Research

I am an applied economist with research interests in agricultural, labor, and public economics. My current research focuses on factors that affect the productivity, labor supply, and health of U.S. agricultural workers. This work has direct implications for U.S. agricultural producers, and is also relevant for policy makers and employers in other low-wage industries.

Working Papers

Hill, A.E. "Wage Floors, Performance Pay, and Productivity." (under review) Link

Many industries pay workers for performance but guarantee a base pay. This paper studies the productivity effects of this compensation policy in a setting where employees are not fired for working too slowly due to industry-wide labor shortages. A theoretical model shows how increasing the earnings floor in this setting can cause workers to decrease productivity. In an empirical application, I find that three percent increases in the wage floor cause the average worker to decrease productivity by seven percent. Decreases in productivity are largest for medium-productivity workers who earned just above the wage floor prior to its increase.

Castillo, M., Hill, A.E. and Hertz, T. "A Test of the Validity of Imputed Legal Immigration Status: Evidence from the National Agricultural Workers Survey."

We assess the validity and utility of the logical imputation method, a well-established technique for imputing the legal documentation status of U.S. immigrants in survey data. As a first step, we validate this technique by implementing it in the National Agricultural Workers Survey (NAWS), a nationally representative survey of U.S. crop workers that includes a self-reported measure of legal documentation status. By this standard, the imputation algorithm correctly identifies the documentation status of 77% of farmworkers. The algorithm is better at correctly flagging undocumented workers (88% are correctly classified) than documented (57% are correctly classified). Among all variables used to impute documentation status we find that Medicaid participation is the most problematic because many undocumented immigrants _report_ participating in Medicaid. Due to increases in Medicaid enrollment driven by the implementation of the Affordable Care Act in 2014, many more immigrants, whether documented or not, have been categorized as legal in recent years. We show that using Medicaid criteria to impute documentation status around this time distorts estimates of the size of the legal and undocumented immigrant populations over time and across space. We explore the implications of this distortion for two prior studies that compare the wages and labor supply of imputed legal and undocumented immigrants. We conclude that including Medicaid criteria in the imputation algorithm can have severe consequences for research findings in some cases but not in others. We find that the imputation algorithm we study performs relatively well without the Medicaid criteria and recommend that analysts be cautious and intentional when deciding whether to include the criteria. We suggest that researchers applying these algorithms consider the sensitivity and robustness of their findings to the inclusion of Medicaid criteria.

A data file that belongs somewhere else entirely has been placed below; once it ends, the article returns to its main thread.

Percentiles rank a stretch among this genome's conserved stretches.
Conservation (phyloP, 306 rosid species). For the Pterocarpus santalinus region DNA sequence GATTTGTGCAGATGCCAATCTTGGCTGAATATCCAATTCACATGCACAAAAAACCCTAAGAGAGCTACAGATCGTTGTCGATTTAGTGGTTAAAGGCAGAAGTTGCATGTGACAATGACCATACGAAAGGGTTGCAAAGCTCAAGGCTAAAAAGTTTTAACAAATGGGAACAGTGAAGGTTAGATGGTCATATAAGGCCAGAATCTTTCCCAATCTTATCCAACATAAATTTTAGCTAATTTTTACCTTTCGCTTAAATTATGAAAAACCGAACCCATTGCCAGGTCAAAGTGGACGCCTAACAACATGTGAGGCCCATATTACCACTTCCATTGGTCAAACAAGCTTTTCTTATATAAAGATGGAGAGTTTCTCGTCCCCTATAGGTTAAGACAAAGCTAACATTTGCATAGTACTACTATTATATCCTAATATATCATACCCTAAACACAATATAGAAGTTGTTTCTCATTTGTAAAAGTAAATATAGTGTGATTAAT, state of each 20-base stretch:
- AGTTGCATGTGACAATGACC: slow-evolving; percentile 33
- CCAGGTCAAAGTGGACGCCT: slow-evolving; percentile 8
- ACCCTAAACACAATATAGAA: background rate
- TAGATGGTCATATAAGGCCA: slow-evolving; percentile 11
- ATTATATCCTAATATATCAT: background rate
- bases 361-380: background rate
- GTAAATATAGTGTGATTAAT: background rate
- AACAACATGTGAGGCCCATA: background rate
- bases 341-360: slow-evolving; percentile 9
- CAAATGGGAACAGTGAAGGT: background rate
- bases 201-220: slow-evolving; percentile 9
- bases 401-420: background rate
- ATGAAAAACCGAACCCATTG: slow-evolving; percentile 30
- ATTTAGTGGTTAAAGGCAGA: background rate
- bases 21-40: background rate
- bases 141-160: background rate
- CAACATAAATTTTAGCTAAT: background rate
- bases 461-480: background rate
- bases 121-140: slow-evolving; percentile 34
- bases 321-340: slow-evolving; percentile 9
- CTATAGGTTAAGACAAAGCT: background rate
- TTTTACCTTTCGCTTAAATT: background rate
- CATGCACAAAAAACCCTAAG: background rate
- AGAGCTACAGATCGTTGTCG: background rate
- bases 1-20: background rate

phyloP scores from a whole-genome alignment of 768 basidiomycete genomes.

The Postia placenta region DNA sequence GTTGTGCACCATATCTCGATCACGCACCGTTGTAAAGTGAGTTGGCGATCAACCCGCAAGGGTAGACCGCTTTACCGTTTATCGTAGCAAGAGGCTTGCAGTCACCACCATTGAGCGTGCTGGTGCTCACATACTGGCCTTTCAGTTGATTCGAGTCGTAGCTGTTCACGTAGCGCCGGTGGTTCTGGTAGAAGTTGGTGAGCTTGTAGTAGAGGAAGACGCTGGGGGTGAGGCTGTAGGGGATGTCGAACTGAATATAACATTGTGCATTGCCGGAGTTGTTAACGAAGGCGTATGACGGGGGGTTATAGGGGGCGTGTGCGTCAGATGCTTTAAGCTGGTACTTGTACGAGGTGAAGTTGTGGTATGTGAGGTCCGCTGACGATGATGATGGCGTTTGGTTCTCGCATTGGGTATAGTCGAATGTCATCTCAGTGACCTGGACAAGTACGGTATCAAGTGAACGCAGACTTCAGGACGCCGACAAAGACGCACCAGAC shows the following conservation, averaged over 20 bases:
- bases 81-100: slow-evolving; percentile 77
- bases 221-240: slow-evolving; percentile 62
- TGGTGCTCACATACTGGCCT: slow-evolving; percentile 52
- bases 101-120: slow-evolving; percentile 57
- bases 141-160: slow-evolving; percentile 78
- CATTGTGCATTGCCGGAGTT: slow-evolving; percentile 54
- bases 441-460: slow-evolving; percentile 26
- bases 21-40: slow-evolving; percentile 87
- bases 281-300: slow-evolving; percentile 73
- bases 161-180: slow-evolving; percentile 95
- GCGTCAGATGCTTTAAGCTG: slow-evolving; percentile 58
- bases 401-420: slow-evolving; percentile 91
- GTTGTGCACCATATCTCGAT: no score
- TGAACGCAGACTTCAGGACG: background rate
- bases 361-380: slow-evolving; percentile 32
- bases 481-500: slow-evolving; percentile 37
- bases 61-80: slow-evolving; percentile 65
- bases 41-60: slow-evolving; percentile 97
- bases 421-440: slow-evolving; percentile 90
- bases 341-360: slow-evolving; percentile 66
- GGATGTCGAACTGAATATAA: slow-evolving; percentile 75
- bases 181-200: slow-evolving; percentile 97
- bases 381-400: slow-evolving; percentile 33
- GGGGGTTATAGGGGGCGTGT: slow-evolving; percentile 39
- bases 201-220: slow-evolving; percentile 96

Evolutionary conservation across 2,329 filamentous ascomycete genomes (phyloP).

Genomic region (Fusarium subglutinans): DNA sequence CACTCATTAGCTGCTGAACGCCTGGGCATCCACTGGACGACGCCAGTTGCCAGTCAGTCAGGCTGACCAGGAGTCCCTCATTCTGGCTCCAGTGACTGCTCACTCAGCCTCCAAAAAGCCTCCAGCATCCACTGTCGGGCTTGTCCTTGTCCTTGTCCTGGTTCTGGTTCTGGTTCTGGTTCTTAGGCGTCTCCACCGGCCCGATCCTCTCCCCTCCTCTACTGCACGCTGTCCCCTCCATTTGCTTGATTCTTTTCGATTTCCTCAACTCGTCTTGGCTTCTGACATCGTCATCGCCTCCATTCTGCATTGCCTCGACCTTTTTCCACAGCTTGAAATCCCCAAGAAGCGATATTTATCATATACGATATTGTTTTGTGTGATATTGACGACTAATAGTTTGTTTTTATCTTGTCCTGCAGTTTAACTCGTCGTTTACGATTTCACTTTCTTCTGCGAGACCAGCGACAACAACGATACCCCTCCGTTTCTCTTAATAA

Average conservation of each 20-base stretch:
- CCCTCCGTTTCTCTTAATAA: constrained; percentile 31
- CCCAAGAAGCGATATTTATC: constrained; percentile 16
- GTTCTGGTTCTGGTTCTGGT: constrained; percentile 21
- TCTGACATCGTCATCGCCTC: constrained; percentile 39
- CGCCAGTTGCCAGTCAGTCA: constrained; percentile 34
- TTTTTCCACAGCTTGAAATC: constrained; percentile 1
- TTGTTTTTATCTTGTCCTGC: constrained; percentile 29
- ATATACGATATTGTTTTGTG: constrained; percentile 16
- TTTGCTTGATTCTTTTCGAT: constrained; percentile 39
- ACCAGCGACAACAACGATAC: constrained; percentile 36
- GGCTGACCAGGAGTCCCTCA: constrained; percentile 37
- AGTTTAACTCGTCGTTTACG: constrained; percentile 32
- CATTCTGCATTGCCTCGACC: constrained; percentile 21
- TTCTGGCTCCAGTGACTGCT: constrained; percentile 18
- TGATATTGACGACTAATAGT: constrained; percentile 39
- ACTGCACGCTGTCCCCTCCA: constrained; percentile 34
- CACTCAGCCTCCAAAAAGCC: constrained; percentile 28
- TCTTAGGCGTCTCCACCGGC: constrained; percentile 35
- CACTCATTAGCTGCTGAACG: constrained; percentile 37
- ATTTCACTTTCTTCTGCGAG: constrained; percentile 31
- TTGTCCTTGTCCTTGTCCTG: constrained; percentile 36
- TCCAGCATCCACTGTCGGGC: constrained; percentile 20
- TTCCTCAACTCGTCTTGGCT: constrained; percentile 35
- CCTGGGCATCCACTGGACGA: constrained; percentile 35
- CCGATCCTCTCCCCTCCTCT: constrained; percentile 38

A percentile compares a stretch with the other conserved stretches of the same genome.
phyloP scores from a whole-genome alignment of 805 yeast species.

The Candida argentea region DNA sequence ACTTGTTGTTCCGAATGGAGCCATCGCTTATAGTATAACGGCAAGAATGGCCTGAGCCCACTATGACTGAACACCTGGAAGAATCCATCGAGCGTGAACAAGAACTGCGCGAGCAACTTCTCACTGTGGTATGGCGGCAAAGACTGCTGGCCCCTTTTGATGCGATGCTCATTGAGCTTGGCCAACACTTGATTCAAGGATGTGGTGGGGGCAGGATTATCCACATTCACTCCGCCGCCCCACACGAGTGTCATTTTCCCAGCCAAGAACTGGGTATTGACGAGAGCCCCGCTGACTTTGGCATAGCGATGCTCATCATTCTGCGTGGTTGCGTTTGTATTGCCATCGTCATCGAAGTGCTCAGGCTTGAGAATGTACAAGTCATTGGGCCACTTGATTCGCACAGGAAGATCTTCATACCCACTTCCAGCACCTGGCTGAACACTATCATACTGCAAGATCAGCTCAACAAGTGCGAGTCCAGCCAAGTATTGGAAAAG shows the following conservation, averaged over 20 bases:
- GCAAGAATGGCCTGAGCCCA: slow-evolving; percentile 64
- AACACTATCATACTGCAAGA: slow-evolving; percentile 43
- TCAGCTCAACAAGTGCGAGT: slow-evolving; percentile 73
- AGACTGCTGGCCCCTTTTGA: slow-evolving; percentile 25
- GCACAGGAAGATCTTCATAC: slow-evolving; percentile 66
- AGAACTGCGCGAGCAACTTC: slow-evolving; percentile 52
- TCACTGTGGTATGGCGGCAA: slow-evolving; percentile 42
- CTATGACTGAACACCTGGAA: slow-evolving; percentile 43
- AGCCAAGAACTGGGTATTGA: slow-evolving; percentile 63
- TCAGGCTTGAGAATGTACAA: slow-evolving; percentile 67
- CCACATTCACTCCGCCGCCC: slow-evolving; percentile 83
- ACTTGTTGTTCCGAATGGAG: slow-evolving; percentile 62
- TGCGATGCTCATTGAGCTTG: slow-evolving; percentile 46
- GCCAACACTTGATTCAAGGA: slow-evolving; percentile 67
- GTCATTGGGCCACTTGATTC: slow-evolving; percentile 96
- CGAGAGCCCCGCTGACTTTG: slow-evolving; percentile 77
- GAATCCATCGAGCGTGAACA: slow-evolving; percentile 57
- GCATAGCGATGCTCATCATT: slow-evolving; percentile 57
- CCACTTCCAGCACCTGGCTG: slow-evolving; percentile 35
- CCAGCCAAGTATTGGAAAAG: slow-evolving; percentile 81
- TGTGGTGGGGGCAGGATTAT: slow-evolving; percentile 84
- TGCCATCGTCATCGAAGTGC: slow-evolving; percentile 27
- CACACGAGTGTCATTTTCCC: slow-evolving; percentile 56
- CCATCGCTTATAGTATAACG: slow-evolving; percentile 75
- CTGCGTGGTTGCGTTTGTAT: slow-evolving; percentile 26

Hill, A.E. and Beatty, T.K.M. "Haste Makes Waste: Evidence on Speed and Quality Trade-offs in the Workplace."

Understanding the determinants of labor productivity is central to economics, but empirical work often considers a single aspect of productivity --- speed. This paper asks whether focusing on speed misses spillovers to quality. Using novel high frequency data on the speed and quality of strawberry harvesters, we find evidence to support the old adage that haste makes waste: increases in worker speed are accompanied with decreases in the quality of their work. We find that peer speed and wage changes increase worker speed and decrease output quality; mechanisms that increase speed by ten percent cause quality to fall by 1.5 to 1.7 percent.

## Published and Forthcoming

Picciotto, Isabelle, Beatty, T.K.M., and Hill, A.E. (2022). “Estimating the Nonfatal Injury Undercount in Agriculture from 2004--2019.” (forthcoming at the Journal of Agricultural Safety and Health)

Alexandra E. Hill, Ornelas, I., and Taylor, E. (2021). “Agricultural Labor Supply.” The Annual Review of Resource Economics, 13. DOI: 10.1146/annurev-resource-101620-080426

Alexandra E. Hill and Martin, P.L. (2021). “Covid-19 and Farm Workers” Western Economics Forum, 19(1). DOI: https://ageconsearch.umn.edu/record/311308

Alexandra E. Hill and Burkhardt, J. (2021). “Peers in the Field: The Role of Low Productivity Workers and Gender in Peer Effects among Agricultural Workers.” American Journal of Agricultural Economics, 103(3), 790-811. DOI: 10.1111/ajae.12192

Wallander, Steven, Roger Claassen, Alexandra E. Hill and Jacob R. Fooks “Working Lands Conservation Contract Modifications: Patterns in Dropped Practices.” Economic Research Report No. 262. USDA ERS, Washington, D.C. Link

Hill, Alexandra E. and Charlotte Ambrozek “Can CalFresh Cut Costs and Better Serve California's Agricultural Counties?” ARE Update 21(5) (2018): 9-11. University of California Giannini Foundation of Agricultural Economics. Link

Hill, Alexandra E. “Where is the Social Safety Net for California’s Agricultural Workforce?” ARE Update 20(2) (2016): 9-11. University of California Giannini Foundation of Agricultural Economics. Link

Hill, Alexandra E. and Barrett Kirwan “Factors Affecting the Fertilizer-use Decision of Maize Farmers in Ghana.” Journal of Sustainable Development, 2015 8(9). Link